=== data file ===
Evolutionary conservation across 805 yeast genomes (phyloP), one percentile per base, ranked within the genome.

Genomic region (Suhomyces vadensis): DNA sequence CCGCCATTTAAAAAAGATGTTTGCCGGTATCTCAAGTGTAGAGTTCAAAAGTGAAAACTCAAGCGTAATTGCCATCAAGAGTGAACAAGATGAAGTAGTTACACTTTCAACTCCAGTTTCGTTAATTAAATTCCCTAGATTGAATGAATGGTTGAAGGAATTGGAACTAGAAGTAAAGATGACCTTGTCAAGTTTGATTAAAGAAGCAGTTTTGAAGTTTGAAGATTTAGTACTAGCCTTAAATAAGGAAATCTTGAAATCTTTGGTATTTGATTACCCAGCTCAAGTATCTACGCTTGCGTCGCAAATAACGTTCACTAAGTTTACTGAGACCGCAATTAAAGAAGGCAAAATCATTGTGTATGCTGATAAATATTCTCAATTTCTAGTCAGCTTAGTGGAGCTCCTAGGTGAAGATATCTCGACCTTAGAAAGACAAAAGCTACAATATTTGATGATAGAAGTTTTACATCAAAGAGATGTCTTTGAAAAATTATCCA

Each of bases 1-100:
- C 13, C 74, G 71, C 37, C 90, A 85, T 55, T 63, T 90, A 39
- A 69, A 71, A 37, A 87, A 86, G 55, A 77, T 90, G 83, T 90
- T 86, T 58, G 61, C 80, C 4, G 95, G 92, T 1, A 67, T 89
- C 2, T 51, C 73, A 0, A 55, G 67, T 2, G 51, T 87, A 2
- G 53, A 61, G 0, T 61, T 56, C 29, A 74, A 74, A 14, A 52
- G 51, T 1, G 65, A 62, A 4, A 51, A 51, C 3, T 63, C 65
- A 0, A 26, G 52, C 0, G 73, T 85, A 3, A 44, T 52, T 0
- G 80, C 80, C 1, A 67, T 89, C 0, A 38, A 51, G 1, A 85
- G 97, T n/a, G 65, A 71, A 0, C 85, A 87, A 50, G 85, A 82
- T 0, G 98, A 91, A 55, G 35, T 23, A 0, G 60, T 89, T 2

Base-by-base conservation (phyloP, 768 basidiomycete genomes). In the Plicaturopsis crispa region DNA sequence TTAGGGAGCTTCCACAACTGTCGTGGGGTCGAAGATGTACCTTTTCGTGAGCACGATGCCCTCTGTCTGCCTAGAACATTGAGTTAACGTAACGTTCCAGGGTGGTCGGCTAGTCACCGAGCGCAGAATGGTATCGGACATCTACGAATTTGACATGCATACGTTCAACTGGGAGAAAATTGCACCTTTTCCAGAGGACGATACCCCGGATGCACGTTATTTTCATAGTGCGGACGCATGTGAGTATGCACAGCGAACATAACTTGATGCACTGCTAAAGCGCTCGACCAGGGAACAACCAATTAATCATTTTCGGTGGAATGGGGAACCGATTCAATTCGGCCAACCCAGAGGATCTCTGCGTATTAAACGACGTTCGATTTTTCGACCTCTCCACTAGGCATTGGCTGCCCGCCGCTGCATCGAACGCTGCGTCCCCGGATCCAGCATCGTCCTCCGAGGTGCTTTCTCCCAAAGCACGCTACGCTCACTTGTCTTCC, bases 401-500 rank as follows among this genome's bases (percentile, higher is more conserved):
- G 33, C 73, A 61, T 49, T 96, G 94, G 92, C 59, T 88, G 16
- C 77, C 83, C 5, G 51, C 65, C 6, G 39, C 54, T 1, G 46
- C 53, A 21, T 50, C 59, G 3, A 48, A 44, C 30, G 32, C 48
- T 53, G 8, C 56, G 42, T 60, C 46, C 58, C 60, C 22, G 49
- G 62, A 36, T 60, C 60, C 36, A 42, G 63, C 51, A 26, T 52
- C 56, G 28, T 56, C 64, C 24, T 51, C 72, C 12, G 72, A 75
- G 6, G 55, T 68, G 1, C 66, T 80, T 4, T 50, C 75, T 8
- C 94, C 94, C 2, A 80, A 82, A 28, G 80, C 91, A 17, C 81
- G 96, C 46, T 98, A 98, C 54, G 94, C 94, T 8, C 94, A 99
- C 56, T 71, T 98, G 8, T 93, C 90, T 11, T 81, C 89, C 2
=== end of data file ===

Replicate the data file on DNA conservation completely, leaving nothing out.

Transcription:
Evolutionary conservation across 805 yeast genomes (phyloP), one percentile per base, ranked within the genome.

Genomic region (Suhomyces vadensis): DNA sequence CCGCCATTTAAAAAAGATGTTTGCCGGTATCTCAAGTGTAGAGTTCAAAAGTGAAAACTCAAGCGTAATTGCCATCAAGAGTGAACAAGATGAAGTAGTTACACTTTCAACTCCAGTTTCGTTAATTAAATTCCCTAGATTGAATGAATGGTTGAAGGAATTGGAACTAGAAGTAAAGATGACCTTGTCAAGTTTGATTAAAGAAGCAGTTTTGAAGTTTGAAGATTTAGTACTAGCCTTAAATAAGGAAATCTTGAAATCTTTGGTATTTGATTACCCAGCTCAAGTATCTACGCTTGCGTCGCAAATAACGTTCACTAAGTTTACTGAGACCGCAATTAAAGAAGGCAAAATCATTGTGTATGCTGATAAATATTCTCAATTTCTAGTCAGCTTAGTGGAGCTCCTAGGTGAAGATATCTCGACCTTAGAAAGACAAAAGCTACAATATTTGATGATAGAAGTTTTACATCAAAGAGATGTCTTTGAAAAATTATCCA

Each of bases 1-100:
- C 13, C 74, G 71, C 37, C 90, A 85, T 55, T 63, T 90, A 39
- A 69, A 71, A 37, A 87, A 86, G 55, A 77, T 90, G 83, T 90
- T 86, T 58, G 61, C 80, C 4, G 95, G 92, T 1, A 67, T 89
- C 2, T 51, C 73, A 0, A 55, G 67, T 2, G 51, T 87, A 2
- G 53, A 61, G 0, T 61, T 56, C 29, A 74, A 74, A 14, A 52
- G 51, T 1, G 65, A 62, A 4, A 51, A 51, C 3, T 63, C 65
- A 0, A 26, G 52, C 0, G 73, T 85, A 3, A 44, T 52, T 0
- G 80, C 80, C 1, A 67, T 89, C 0, A 38, A 51, G 1, A 85
- G 97, T n/a, G 65, A 71, A 0, C 85, A 87, A 50, G 85, A 82
- T 0, G 98, A 91, A 55, G 35, T 23, A 0, G 60, T 89, T 2

Base-by-base conservation (phyloP, 768 basidiomycete genomes). In the Plicaturopsis crispa region DNA sequence TTAGGGAGCTTCCACAACTGTCGTGGGGTCGAAGATGTACCTTTTCGTGAGCACGATGCCCTCTGTCTGCCTAGAACATTGAGTTAACGTAACGTTCCAGGGTGGTCGGCTAGTCACCGAGCGCAGAATGGTATCGGACATCTACGAATTTGACATGCATACGTTCAACTGGGAGAAAATTGCACCTTTTCCAGAGGACGATACCCCGGATGCACGTTATTTTCATAGTGCGGACGCATGTGAGTATGCACAGCGAACATAACTTGATGCACTGCTAAAGCGCTCGACCAGGGAACAACCAATTAATCATTTTCGGTGGAATGGGGAACCGATTCAATTCGGCCAACCCAGAGGATCTCTGCGTATTAAACGACGTTCGATTTTTCGACCTCTCCACTAGGCATTGGCTGCCCGCCGCTGCATCGAACGCTGCGTCCCCGGATCCAGCATCGTCCTCCGAGGTGCTTTCTCCCAAAGCACGCTACGCTCACTTGTCTTCC, bases 401-500 rank as follows among this genome's bases (percentile, higher is more conserved):
- G 33, C 73, A 61, T 49, T 96, G 94, G 92, C 59, T 88, G 16
- C 77, C 83, C 5, G 51, C 65, C 6, G 39, C 54, T 1, G 46
- C 53, A 21, T 50, C 59, G 3, A 48, A 44, C 30, G 32, C 48
- T 53, G 8, C 56, G 42, T 60, C 46, C 58, C 60, C 22, G 49
- G 62, A 36, T 60, C 60, C 36, A 42, G 63, C 51, A 26, T 52
- C 56, G 28, T 56, C 64, C 24, T 51, C 72, C 12, G 72, A 75
- G 6, G 55, T 68, G 1, C 66, T 80, T 4, T 50, C 75, T 8
- C 94, C 94, C 2, A 80, A 82, A 28, G 80, C 91, A 17, C 81
- G 96, C 46, T 98, A 98, C 54, G 94, C 94, T 8, C 94, A 99
- C 56, T 71, T 98, G 8, T 93, C 90, T 11, T 81, C 89, C 2